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Remote Driving From Abroad ‘Should Be Banned’ – Experts Say

Remote Driving From Abroad ‘Should Be Banned’ – Experts Say

A recent report advising the government has stated that the remote driving of vehicles in the UK whilst outside the country should be banned.

It comes as autonomous commercial vehicles hit UK roads for the first time and trials continue as the potential for driverless vehicles becomes reality.

But The Law Commission, which is an independent body that advises the government, has highlighted its concerns over what it calls a “legal grey area” in remote driving.

Under the current rules, there is nothing specifically preventing someone from controlling an autonomous vehicle that’s operate on a UK road from abroad.

In fact, current legislation doesn’t actually specify that the driver must be inside the vehicle they’re operating – which hasn’t been an issue until now, with the advent of autonomous vehicles presenting a new problem for lawmakers.

Autonomous Vehicle Concerns?

Much of the concern around autonomous vehicles being rolled out in the UK is around how secure the technology and what laws need to be amended or created to account for the changes.

It might seem like a sci-fi movie but with public transport such as London’s DLR already operating without a driver, technology has been rapidly developing to the point where a vehicle on the road without a driver isn’t just possible… it’s happening.

A few weeks ago, autonomous buses ventured out onto our roads for the first time.

Each vehicle is required to have a safety driver will be in place in case of emergencies.

And the autonomous buses will follow a pre-determined route with sensors enabling the automatic system to make decisions without the safety driver intervening. The plan is for the system to be fully operational by the summer, and road tests are a key part of that process.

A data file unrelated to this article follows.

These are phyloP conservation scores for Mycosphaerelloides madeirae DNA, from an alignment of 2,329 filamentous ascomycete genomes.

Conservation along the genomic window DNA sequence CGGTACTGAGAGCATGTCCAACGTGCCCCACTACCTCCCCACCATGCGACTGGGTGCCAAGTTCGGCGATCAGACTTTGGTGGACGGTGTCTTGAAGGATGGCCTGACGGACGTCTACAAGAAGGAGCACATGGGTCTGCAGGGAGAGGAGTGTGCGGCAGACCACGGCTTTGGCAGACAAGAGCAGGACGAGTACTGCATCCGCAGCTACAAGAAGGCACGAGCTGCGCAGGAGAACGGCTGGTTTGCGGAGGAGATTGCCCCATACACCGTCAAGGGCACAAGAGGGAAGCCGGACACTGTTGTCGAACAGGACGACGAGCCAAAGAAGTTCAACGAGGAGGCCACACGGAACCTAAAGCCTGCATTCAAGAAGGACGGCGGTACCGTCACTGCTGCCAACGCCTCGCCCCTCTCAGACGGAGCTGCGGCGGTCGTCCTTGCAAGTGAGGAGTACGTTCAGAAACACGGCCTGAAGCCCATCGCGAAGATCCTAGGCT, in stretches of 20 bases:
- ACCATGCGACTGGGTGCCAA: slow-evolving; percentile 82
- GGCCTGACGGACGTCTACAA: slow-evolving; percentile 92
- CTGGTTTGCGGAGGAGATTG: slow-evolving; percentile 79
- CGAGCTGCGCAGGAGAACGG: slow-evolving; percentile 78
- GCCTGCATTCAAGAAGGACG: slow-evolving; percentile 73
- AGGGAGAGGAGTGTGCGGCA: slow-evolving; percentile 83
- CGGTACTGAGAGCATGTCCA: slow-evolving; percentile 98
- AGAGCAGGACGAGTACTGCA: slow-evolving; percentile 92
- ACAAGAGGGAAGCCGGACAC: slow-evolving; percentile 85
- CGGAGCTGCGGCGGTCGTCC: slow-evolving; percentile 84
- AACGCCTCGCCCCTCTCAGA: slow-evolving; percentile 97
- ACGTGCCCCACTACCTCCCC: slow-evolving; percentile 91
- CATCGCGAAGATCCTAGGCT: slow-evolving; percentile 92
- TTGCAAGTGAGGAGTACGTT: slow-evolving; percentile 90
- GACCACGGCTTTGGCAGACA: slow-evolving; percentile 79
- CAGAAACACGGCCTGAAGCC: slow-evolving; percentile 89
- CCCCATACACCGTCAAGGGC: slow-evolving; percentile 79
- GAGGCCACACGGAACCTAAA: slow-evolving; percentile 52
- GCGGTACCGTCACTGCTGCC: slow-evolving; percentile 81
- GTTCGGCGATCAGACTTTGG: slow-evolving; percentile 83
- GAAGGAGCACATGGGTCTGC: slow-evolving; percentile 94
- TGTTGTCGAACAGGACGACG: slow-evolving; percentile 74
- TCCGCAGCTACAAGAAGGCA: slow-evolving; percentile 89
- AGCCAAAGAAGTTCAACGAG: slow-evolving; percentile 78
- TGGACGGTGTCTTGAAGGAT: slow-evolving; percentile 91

This is a progression after trials were conducted on private roads and at depots, as well as track tests and virtual simulations which have all been run successfully.

Vehicles that are controlled by a driver outside of the cabin are already in place for specific situations, such as in warehouses, mines, and farms. But the technology has been discussed at length by other businesses such as vehicle rental firms as it could have useful implications.

But imagine a world where rental vehicles and new vehicles could be delivered to customers without the need for a driver to attend from the rental company or vehicle sales depot?

Without doubt, there are useful applications of the driverless technology in business – and fleets could make use of it too.

Of course, the reality with any technology is that it isn’t impervious to technological failure or cyber-attacks.

The risk of a loss of connection between a remote driver and the vehicle could prove fatal for other road users, while the reality of not being in the vehicle could impact the situational awareness of the driver.

The government is now considering the recommendations.

What do you think of driverless vehicles or remote operated vehicles? Would your fleet ever consider them for certain situations? Let us know in the comments below.